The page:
I talk to myself. When I shop, cook, read, practice (sometimes), go for long walks—I imagine and comment often unconsciously, no matter who’s around. And I always write out loud…always.
It’s not enough for me to see characters talk to each other on the page, express themselves through inner monologues, or confess their longings in letters; I have to hear them do it. Nothing about them or their situation feels concrete until my ear can process their voices. The same is true for an objective narrator. I have to hear the narration in order to see the scene and action.
I started talking to myself when I started reading, an offshoot, I suppose, of being read to by my parents. When I started school, I read everything I needed to learn aloud; and when I got older, I learned to keep my voice low so I wouldn’t disturb anyone around me, or become the subject of ridicule or fear. I still have sharp memories of the warning issued by one of my math teachers when there were whispers in class: “There are only two types of people in this world who talk to themselves; and none of you are millionaires. The men in the white coats will be coming for you soon.”
In my youth, I didn’t think I was crazy, but how could I be sure? It was the sixties.
Thanks to cell phones, I’m no longer concerned about my habit of talking to myself in public. These days, most people are talking to air—yelling at their kids, coordinating schedules with their mates, or gossiping in a way that invites everyone to eavesdrop. Next to them, my babble about ingredients labels, or what was on the grocery list I left at home, is inaudible, even if my lips are clearly moving. No one cares.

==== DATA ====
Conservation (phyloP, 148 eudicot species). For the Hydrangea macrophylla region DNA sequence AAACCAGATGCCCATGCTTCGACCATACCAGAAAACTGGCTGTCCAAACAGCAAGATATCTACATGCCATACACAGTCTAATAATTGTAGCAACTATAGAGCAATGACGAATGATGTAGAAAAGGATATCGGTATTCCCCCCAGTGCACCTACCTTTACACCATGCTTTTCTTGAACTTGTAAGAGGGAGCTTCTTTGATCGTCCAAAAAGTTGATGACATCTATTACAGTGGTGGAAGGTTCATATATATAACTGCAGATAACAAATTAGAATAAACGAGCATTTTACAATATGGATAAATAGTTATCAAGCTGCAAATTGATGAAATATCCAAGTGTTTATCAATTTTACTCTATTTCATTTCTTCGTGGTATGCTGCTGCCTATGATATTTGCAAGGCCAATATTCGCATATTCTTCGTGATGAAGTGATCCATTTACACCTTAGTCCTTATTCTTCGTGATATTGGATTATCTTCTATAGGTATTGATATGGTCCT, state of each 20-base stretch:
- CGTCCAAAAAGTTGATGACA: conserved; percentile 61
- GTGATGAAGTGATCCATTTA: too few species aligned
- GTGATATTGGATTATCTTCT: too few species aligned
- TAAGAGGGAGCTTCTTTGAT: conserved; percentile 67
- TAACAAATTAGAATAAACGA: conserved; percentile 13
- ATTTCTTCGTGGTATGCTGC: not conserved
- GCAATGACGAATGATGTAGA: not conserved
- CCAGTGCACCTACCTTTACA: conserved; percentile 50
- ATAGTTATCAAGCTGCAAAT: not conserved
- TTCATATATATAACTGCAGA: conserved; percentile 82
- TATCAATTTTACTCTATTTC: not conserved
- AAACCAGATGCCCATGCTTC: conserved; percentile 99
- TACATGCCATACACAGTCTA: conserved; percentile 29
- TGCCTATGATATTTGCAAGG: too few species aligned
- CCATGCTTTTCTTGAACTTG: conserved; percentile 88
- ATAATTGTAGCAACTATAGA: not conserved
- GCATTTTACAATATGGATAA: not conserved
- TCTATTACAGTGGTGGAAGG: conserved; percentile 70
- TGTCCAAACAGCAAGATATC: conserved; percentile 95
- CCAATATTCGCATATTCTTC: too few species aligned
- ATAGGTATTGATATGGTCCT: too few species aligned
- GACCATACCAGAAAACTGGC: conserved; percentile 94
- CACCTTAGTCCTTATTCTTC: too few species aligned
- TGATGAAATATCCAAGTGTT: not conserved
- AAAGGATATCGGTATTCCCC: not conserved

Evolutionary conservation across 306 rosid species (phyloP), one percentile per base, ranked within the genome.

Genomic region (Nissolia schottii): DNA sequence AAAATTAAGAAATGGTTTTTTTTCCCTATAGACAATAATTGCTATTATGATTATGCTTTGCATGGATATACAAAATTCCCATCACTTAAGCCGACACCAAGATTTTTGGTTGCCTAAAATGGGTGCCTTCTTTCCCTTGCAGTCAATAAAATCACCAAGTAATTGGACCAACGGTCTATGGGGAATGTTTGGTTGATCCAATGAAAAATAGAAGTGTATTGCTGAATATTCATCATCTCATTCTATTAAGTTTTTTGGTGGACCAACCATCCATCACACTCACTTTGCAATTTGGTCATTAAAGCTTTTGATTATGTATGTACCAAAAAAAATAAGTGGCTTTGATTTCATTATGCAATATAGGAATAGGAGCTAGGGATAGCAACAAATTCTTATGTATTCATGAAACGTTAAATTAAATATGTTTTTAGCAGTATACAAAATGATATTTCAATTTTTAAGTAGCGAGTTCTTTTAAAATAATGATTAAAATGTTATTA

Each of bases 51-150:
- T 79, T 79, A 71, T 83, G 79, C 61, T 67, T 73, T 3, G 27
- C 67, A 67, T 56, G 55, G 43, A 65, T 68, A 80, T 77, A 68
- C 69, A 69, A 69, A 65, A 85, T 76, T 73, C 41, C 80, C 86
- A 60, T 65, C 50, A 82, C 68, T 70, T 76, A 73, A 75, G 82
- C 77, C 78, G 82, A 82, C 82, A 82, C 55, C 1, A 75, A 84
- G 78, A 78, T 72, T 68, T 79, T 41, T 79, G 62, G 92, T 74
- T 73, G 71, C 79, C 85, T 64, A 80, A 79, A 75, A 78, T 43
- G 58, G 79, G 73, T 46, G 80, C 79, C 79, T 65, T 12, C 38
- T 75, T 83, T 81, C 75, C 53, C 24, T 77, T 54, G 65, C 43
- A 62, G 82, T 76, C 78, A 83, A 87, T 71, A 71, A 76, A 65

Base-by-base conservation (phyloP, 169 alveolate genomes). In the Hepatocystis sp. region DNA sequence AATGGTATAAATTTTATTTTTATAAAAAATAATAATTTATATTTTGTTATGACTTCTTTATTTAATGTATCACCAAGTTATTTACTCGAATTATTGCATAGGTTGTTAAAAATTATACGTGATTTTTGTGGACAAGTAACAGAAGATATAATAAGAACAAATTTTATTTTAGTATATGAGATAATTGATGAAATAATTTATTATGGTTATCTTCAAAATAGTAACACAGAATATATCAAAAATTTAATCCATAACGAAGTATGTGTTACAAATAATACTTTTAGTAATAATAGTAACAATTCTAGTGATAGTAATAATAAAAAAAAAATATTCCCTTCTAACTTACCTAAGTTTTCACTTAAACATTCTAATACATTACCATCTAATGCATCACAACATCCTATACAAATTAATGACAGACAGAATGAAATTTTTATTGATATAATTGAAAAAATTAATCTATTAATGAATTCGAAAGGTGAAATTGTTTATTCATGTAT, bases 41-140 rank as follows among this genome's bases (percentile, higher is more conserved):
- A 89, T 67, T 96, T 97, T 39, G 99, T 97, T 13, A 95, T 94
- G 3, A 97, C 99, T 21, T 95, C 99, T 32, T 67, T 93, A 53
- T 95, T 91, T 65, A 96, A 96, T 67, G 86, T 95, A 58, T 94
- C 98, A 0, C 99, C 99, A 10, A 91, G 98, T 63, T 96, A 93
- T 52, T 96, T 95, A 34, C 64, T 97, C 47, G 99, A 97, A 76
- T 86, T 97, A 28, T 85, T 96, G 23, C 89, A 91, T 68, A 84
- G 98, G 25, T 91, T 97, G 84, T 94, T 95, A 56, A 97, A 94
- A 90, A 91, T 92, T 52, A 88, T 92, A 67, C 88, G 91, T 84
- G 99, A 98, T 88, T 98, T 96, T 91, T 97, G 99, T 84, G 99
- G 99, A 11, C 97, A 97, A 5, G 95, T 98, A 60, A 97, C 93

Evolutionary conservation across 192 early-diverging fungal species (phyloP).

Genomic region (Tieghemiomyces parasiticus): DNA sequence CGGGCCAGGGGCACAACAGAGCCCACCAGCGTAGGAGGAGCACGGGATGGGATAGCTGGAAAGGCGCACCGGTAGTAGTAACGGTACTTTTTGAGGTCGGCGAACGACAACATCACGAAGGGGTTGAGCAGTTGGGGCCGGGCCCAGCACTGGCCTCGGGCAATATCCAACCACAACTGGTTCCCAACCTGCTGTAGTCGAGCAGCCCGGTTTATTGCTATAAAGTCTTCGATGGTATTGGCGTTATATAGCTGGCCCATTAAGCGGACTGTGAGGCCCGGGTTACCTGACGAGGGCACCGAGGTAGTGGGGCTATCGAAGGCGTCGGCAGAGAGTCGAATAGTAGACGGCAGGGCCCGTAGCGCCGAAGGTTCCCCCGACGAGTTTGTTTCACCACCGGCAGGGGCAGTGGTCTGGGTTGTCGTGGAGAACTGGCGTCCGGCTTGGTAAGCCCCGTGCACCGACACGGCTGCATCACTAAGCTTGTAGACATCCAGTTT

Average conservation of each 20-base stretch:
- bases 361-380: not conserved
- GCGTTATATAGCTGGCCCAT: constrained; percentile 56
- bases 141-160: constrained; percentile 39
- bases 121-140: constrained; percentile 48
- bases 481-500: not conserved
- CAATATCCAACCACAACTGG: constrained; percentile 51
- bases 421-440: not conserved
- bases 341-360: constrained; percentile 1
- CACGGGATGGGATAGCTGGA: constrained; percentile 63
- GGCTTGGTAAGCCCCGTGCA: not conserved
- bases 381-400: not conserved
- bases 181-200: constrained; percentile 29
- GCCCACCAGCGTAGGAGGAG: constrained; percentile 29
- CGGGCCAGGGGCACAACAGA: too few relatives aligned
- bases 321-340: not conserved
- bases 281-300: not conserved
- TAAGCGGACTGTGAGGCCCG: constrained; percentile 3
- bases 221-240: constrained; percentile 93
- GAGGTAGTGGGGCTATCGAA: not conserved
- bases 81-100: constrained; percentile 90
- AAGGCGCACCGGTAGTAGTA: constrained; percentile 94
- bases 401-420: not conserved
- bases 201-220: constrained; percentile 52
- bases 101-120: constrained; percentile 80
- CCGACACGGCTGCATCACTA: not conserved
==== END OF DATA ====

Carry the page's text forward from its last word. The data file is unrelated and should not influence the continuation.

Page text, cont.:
And at home? Well….
A few days ago, my husband came in to my office wanting to know who I was talking to as I was in the thick of a character’s outpourings; but as soon as he saw the page of text on my screen, and the phone receiver resting in place, rather than at my ear, he said, “Oh,” and left without another word. Without blinking.
That’s the wonderfully comforting part of living with someone for a long time.
You can talk to yourself all you want, and it’s just part of another day for them. At least, that’s what I tell myself….
They are slippery, evasive, coy,
dangling on our tongues,
sometimes, yes, at the tip,
and sometimes on an edge,
not big enough to bite,
or near enough to taste,
resting on molars, or canines,
and reappearing in a flicker,
Once in a while, they are gremlins,
gumming up the works,
But it always seems the ones we deeply crave,
those that will plait our thoughts
into a seamless chain,
dodge into remote, cranial crevices
when we call them.
And then it takes four or five or six words
to say, all too poorly, what one would have said—
the one which won’t be found in a thesaurus
because even its synonyms have hidden in solidarity.
Those are the words that keep us
imagining they’ve been sucked
from their shallow holes
into some bottomless eddy.
Those are the words that really bedevil.
Until, by some miracle— spring, mostly, their noses reemerge, unguarded, quivering, curious, and ready to multiply….